Tempeh is a soybean product from Indonesia. Itâ€™s made in a similar way to tofu, except that tempeh retains the whole body of the soybean. Itâ€™s denser and tougher than tofu, and more strongly flavoured. It also has much more protein, dietary fibre and vitamins than tofu. All of which is of academic interest if you canâ€™t eat it, of course, so is tempeh gluten free?
Soybeans donâ€™t contain gluten, so the only risk of gluten being present in tempeh is by contamination during manufacture. Itâ€™s a good idea to check the ingredients list, though. Naturally no companies will absolutely guarantee the absence of gluten contamination â€“ because they would be laid open to massive lawsuits if even one person were ill, so their lawyers wonâ€™t let them But a lot of US and European manufacturers of tempeh provide the product ready-flavoured and the flavouring can contain gluten. If in doubt, buy unflavoured tempeh and cook it in a more traditional way.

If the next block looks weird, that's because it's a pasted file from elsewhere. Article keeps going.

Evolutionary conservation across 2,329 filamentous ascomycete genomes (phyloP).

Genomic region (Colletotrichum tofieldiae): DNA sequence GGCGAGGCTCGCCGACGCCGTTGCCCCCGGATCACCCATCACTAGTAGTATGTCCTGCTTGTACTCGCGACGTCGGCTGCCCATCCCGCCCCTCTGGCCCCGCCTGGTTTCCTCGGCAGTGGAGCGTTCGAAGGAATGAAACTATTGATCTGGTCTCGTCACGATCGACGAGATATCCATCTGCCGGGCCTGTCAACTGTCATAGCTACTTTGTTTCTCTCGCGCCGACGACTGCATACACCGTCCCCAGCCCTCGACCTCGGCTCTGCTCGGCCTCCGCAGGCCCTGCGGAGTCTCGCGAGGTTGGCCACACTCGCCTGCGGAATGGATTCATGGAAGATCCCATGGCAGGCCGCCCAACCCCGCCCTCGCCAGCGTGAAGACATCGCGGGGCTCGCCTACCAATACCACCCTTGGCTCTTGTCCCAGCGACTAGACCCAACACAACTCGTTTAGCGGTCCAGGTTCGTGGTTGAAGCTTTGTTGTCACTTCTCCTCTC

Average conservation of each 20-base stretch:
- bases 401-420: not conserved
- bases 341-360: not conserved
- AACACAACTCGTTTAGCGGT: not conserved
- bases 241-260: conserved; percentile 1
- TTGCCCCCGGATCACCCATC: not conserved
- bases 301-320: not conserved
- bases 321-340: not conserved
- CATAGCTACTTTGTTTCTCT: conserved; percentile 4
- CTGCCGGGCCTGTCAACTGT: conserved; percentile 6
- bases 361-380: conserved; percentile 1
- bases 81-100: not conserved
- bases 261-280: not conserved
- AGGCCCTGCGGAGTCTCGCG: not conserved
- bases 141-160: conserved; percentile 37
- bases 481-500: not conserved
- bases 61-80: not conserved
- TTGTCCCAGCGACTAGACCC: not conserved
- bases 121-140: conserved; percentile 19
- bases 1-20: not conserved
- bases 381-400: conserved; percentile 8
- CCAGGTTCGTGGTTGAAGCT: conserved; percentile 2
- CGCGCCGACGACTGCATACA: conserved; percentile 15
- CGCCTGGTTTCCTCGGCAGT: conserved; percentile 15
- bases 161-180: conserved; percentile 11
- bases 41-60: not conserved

Tempeh can also be a good choice if youâ€™re a gluten-sensitive vegetarian. Itâ€™s one of a group of products referred to as â€˜meat analogues,â€™ meaning it can take the place of meat in a dish and a diet. Thatâ€™s because, unlike most vegetable proteins, soybean proteins are nutritionally complete. However, there are complications â€“ some people will suffer soybean allergies, which can present with similar symptoms to celiac disease, so if youâ€™re eating unflavoured or gluten-free tempeh and still getting symptoms, that might be the problem. Otherwise, itâ€™s safe for gluten sensitive people.